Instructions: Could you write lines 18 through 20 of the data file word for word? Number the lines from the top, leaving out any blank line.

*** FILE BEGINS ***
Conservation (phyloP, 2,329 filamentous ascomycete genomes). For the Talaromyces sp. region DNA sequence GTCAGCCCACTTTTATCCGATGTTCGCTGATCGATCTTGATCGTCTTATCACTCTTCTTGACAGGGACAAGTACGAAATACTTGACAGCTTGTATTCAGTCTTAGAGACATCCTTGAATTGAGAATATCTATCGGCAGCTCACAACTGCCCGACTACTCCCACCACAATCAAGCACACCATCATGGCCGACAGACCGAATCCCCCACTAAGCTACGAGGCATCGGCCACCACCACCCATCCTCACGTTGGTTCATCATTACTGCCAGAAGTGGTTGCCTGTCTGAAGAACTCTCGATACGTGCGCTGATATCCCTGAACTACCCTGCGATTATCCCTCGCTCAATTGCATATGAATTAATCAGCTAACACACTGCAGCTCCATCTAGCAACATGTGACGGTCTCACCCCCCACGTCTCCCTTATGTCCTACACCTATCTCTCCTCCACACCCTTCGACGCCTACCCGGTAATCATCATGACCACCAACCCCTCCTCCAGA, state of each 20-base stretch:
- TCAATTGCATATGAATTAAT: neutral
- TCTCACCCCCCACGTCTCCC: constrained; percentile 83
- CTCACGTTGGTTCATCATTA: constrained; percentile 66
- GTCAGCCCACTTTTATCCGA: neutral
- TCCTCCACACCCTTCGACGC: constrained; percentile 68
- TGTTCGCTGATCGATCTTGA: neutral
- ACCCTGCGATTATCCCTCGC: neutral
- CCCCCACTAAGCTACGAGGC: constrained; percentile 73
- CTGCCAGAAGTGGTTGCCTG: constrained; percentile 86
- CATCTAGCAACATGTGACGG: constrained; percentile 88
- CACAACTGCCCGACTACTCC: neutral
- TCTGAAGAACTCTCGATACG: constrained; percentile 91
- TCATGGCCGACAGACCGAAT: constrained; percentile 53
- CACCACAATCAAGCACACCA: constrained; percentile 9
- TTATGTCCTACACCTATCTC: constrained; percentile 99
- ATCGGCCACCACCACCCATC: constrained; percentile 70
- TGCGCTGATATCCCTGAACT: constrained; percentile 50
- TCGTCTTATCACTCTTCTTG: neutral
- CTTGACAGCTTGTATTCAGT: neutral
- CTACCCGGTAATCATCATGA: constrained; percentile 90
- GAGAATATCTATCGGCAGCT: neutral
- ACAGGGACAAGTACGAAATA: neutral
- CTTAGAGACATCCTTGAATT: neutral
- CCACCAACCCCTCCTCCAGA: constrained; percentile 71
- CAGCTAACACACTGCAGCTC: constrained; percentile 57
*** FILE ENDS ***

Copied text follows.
- TGCGCTGATATCCCTGAACT: constrained; percentile 50
- TCGTCTTATCACTCTTCTTG: neutral
- CTTGACAGCTTGTATTCAGT: neutral